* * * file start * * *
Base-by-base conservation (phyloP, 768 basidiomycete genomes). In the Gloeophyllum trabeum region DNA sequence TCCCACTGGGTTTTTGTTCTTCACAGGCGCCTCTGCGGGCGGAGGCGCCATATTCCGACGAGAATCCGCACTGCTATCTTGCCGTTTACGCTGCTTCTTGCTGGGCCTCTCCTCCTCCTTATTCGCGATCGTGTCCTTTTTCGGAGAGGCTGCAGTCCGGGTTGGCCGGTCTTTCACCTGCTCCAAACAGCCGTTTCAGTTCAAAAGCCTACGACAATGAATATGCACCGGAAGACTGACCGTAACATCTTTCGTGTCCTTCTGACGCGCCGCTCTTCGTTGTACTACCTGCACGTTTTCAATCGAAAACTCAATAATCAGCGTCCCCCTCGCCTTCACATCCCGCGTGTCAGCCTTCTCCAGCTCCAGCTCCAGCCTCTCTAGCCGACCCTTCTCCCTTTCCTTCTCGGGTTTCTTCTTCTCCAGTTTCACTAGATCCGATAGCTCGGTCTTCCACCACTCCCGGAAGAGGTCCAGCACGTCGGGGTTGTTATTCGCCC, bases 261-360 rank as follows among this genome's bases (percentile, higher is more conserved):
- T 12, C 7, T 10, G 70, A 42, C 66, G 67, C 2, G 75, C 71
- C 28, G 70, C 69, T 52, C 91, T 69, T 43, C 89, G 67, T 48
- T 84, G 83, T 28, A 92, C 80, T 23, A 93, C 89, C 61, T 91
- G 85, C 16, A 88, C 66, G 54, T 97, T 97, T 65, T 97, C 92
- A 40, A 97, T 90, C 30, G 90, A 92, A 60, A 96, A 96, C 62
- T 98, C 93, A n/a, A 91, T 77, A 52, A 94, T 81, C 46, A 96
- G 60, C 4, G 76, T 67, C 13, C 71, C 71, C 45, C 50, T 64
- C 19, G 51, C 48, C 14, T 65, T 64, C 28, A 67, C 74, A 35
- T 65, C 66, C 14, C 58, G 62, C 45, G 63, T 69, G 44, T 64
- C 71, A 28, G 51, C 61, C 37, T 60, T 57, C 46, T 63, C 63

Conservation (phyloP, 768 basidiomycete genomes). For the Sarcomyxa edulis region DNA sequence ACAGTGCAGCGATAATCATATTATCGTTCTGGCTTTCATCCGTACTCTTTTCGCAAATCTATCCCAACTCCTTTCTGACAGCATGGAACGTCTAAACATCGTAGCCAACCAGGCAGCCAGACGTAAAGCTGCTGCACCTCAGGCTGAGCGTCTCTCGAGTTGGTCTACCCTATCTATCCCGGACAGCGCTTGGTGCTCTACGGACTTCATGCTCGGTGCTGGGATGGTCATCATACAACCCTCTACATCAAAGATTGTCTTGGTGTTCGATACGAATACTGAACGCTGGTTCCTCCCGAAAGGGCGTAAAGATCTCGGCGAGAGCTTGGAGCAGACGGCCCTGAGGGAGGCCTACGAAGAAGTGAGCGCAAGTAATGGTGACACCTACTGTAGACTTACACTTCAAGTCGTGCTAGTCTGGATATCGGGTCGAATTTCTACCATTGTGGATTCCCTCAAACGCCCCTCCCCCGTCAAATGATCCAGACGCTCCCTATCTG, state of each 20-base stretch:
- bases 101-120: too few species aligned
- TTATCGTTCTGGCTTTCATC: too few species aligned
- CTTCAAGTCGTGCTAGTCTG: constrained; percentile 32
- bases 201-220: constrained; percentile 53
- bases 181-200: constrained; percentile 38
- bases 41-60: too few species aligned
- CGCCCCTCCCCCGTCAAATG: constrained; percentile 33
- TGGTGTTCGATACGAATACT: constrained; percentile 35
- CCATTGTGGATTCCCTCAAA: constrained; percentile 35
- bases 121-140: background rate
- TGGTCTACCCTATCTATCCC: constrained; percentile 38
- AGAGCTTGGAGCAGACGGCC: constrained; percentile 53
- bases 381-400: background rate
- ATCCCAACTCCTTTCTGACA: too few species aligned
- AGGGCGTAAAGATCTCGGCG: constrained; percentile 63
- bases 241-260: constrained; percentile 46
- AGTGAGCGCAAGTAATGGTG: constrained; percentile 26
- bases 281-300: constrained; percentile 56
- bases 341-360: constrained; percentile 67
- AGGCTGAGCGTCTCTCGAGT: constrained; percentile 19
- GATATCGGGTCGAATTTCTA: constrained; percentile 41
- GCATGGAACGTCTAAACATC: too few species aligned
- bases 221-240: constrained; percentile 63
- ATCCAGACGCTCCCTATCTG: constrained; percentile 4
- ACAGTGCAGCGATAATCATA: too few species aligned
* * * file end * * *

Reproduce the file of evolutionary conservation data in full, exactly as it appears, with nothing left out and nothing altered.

Base-by-base conservation (phyloP, 768 basidiomycete genomes). In the Gloeophyllum trabeum region DNA sequence TCCCACTGGGTTTTTGTTCTTCACAGGCGCCTCTGCGGGCGGAGGCGCCATATTCCGACGAGAATCCGCACTGCTATCTTGCCGTTTACGCTGCTTCTTGCTGGGCCTCTCCTCCTCCTTATTCGCGATCGTGTCCTTTTTCGGAGAGGCTGCAGTCCGGGTTGGCCGGTCTTTCACCTGCTCCAAACAGCCGTTTCAGTTCAAAAGCCTACGACAATGAATATGCACCGGAAGACTGACCGTAACATCTTTCGTGTCCTTCTGACGCGCCGCTCTTCGTTGTACTACCTGCACGTTTTCAATCGAAAACTCAATAATCAGCGTCCCCCTCGCCTTCACATCCCGCGTGTCAGCCTTCTCCAGCTCCAGCTCCAGCCTCTCTAGCCGACCCTTCTCCCTTTCCTTCTCGGGTTTCTTCTTCTCCAGTTTCACTAGATCCGATAGCTCGGTCTTCCACCACTCCCGGAAGAGGTCCAGCACGTCGGGGTTGTTATTCGCCC, bases 261-360 rank as follows among this genome's bases (percentile, higher is more conserved):
- T 12, C 7, T 10, G 70, A 42, C 66, G 67, C 2, G 75, C 71
- C 28, G 70, C 69, T 52, C 91, T 69, T 43, C 89, G 67, T 48
- T 84, G 83, T 28, A 92, C 80, T 23, A 93, C 89, C 61, T 91
- G 85, C 16, A 88, C 66, G 54, T 97, T 97, T 65, T 97, C 92
- A 40, A 97, T 90, C 30, G 90, A 92, A 60, A 96, A 96, C 62
- T 98, C 93, A n/a, A 91, T 77, A 52, A 94, T 81, C 46, A 96
- G 60, C 4, G 76, T 67, C 13, C 71, C 71, C 45, C 50, T 64
- C 19, G 51, C 48, C 14, T 65, T 64, C 28, A 67, C 74, A 35
- T 65, C 66, C 14, C 58, G 62, C 45, G 63, T 69, G 44, T 64
- C 71, A 28, G 51, C 61, C 37, T 60, T 57, C 46, T 63, C 63

Conservation (phyloP, 768 basidiomycete genomes). For the Sarcomyxa edulis region DNA sequence ACAGTGCAGCGATAATCATATTATCGTTCTGGCTTTCATCCGTACTCTTTTCGCAAATCTATCCCAACTCCTTTCTGACAGCATGGAACGTCTAAACATCGTAGCCAACCAGGCAGCCAGACGTAAAGCTGCTGCACCTCAGGCTGAGCGTCTCTCGAGTTGGTCTACCCTATCTATCCCGGACAGCGCTTGGTGCTCTACGGACTTCATGCTCGGTGCTGGGATGGTCATCATACAACCCTCTACATCAAAGATTGTCTTGGTGTTCGATACGAATACTGAACGCTGGTTCCTCCCGAAAGGGCGTAAAGATCTCGGCGAGAGCTTGGAGCAGACGGCCCTGAGGGAGGCCTACGAAGAAGTGAGCGCAAGTAATGGTGACACCTACTGTAGACTTACACTTCAAGTCGTGCTAGTCTGGATATCGGGTCGAATTTCTACCATTGTGGATTCCCTCAAACGCCCCTCCCCCGTCAAATGATCCAGACGCTCCCTATCTG, state of each 20-base stretch:
- bases 101-120: too few species aligned
- TTATCGTTCTGGCTTTCATC: too few species aligned
- CTTCAAGTCGTGCTAGTCTG: constrained; percentile 32
- bases 201-220: constrained; percentile 53
- bases 181-200: constrained; percentile 38
- bases 41-60: too few species aligned
- CGCCCCTCCCCCGTCAAATG: constrained; percentile 33
- TGGTGTTCGATACGAATACT: constrained; percentile 35
- CCATTGTGGATTCCCTCAAA: constrained; percentile 35
- bases 121-140: background rate
- TGGTCTACCCTATCTATCCC: constrained; percentile 38
- AGAGCTTGGAGCAGACGGCC: constrained; percentile 53
- bases 381-400: background rate
- ATCCCAACTCCTTTCTGACA: too few species aligned
- AGGGCGTAAAGATCTCGGCG: constrained; percentile 63
- bases 241-260: constrained; percentile 46
- AGTGAGCGCAAGTAATGGTG: constrained; percentile 26
- bases 281-300: constrained; percentile 56
- bases 341-360: constrained; percentile 67
- AGGCTGAGCGTCTCTCGAGT: constrained; percentile 19
- GATATCGGGTCGAATTTCTA: constrained; percentile 41
- GCATGGAACGTCTAAACATC: too few species aligned
- bases 221-240: constrained; percentile 63
- ATCCAGACGCTCCCTATCTG: constrained; percentile 4
- ACAGTGCAGCGATAATCATA: too few species aligned